So you tried your best to avoid a phishing attack but one day your laptop woke up with the flu bug. Criminals use phishing attacks to try to get at your personal information. You receive a legitimate-looking email with a link or attachment attached and you take the bait. After the initial shock wears off what do you do?
First and foremost, disconnect your device immediately to get offline. The criminal could be in the process of installing ransomware on your computer. So if you have a wire connection, simply unplug the internet cable. If your device is wireless, disconnect it from the wifi network.
Continue reading “Recovering from a Phishing Attack” »
Two factor authentication (2FA) is supposed to make logins more secure. Using 2FA requires two private pieces of information to login: your password and one other, typically a code received via text message. The challenge is the more secure the approach seemingly is, the less attention you pay while logging in. And therein lies the problem.
Continue reading “Attack on 2 Factor Authentication Highlights Phishing Protection Needs” »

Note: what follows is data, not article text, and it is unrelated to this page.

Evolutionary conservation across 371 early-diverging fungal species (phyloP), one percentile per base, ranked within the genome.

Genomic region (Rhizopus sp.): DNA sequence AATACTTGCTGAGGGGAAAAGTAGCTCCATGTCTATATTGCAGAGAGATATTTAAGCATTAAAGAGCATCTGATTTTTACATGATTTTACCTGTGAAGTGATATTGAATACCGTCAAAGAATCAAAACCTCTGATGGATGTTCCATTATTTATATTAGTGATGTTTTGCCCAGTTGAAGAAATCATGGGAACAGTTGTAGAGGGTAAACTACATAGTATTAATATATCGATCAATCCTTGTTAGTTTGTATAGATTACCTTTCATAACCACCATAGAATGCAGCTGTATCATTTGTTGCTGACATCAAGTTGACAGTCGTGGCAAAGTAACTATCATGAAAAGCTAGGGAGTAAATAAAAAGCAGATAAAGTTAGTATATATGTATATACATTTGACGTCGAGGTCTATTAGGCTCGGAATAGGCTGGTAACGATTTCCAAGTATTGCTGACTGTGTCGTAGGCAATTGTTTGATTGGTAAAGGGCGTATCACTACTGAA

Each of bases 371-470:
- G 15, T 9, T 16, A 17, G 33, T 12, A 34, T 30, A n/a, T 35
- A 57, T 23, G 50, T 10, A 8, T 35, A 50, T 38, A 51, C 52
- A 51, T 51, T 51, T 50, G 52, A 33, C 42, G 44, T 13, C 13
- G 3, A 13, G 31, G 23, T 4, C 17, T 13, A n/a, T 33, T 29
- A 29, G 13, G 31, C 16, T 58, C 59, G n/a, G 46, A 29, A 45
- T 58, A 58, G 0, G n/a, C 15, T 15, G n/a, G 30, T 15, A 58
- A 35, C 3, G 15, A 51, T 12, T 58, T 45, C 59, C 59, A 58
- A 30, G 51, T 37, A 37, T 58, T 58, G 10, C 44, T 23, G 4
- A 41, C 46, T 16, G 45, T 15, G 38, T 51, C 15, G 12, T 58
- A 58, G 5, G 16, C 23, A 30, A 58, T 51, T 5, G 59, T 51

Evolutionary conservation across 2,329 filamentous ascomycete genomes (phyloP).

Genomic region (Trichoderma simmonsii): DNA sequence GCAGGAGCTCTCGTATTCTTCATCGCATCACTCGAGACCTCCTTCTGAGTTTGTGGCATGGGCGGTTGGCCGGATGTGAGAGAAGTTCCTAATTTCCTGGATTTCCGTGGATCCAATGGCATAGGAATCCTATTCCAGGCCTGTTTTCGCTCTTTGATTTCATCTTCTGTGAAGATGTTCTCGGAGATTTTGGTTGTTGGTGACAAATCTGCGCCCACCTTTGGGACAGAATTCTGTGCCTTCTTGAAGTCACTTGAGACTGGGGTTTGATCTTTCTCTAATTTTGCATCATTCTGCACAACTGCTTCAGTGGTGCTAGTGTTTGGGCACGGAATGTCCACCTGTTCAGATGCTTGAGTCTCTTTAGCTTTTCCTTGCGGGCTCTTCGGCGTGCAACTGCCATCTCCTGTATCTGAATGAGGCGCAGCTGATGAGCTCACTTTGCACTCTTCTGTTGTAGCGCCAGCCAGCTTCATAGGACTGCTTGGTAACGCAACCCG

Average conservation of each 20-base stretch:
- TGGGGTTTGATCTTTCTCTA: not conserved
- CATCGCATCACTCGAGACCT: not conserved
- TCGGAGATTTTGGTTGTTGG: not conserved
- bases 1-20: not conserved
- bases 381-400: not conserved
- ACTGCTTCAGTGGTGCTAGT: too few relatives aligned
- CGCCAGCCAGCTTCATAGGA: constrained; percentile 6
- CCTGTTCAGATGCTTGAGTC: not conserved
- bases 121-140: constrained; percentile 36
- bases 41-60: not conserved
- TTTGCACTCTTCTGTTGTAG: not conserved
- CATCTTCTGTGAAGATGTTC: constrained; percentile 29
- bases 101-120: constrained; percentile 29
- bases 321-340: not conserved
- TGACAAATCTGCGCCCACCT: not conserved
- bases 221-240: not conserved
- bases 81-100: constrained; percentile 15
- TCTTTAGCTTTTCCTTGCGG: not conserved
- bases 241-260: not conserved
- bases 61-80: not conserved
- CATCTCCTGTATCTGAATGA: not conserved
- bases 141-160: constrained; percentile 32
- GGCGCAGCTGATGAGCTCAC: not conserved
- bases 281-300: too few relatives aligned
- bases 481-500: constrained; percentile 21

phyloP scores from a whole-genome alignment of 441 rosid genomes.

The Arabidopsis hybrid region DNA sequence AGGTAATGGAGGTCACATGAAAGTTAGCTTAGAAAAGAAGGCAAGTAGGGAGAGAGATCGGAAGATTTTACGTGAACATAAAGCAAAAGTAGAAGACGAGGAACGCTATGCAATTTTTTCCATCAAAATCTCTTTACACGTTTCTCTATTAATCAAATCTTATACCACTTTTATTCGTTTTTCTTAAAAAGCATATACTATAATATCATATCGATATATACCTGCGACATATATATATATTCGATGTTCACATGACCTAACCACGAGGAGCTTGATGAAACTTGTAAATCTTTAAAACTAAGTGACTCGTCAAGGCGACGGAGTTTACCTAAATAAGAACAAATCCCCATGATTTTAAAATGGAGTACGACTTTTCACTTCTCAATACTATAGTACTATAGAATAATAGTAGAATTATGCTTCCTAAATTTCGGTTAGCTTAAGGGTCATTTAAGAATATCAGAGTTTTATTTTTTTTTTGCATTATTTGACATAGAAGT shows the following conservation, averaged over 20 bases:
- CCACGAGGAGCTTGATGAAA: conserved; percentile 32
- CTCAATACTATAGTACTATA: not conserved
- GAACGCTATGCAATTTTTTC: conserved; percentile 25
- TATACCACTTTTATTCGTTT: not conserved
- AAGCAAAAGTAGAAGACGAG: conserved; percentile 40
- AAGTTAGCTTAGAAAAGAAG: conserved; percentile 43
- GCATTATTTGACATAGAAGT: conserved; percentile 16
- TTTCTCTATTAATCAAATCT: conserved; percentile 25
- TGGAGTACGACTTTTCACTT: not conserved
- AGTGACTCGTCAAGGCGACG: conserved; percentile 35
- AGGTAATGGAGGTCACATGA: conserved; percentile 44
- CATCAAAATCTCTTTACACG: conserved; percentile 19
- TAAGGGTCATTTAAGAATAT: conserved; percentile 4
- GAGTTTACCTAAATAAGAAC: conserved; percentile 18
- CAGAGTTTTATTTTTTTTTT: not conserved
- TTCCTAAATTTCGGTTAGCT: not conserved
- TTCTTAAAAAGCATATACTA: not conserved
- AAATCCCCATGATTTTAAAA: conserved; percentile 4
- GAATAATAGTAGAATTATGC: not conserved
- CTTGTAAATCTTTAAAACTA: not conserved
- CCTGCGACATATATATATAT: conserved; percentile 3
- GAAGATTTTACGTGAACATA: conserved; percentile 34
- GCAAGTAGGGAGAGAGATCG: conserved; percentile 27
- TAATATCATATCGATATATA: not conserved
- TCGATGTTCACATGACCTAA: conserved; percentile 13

Phishing is possibly the single most dangerous form of cyber attack facing individuals and corporations in today’s world because it exploits people rather than systems. At a very high level, phishing is any form of attack that trades on the trust of a person or corporation to reveal some information they wouldn’t normally reveal.
Continue reading “Combating the Threat of Phishing in the Modern Corporation” »
Office 365’s security features won’t protect users from all cyber security threats.
Microsoft’s cloud-based Office 365 user base is growing at a steady rate. Since the office platform first outperformed Google Apps in 2015, it’s seen a constant uptick in activity.
Now, Microsoft reports it counts its Office 365 users in the hundreds of millions. However, enterprise usage does not always equal enterprise value – particularly when it comes to cybersecurity.
Continue reading “Do I Need Third-Party Phishing Protection for Office 365?” »
Filtering and time-of-click protection can produce results where training fails.
First, the facts: Employees who are unaware of the dangers of phishing are far more likely to become victims of phishing attempts than those who understand the process.
The FBI estimates that organizations across the United States lose $1.2 billion every year due to email scams. Since phishing is by far the most popular way to get malicious code into an organization’s network, it follows that training employees to recognize phishing attempts is an effective strategy for preventing phishing attacks.
Continue reading “Can Phishing Awareness Training Cause More Harm Than Good?” »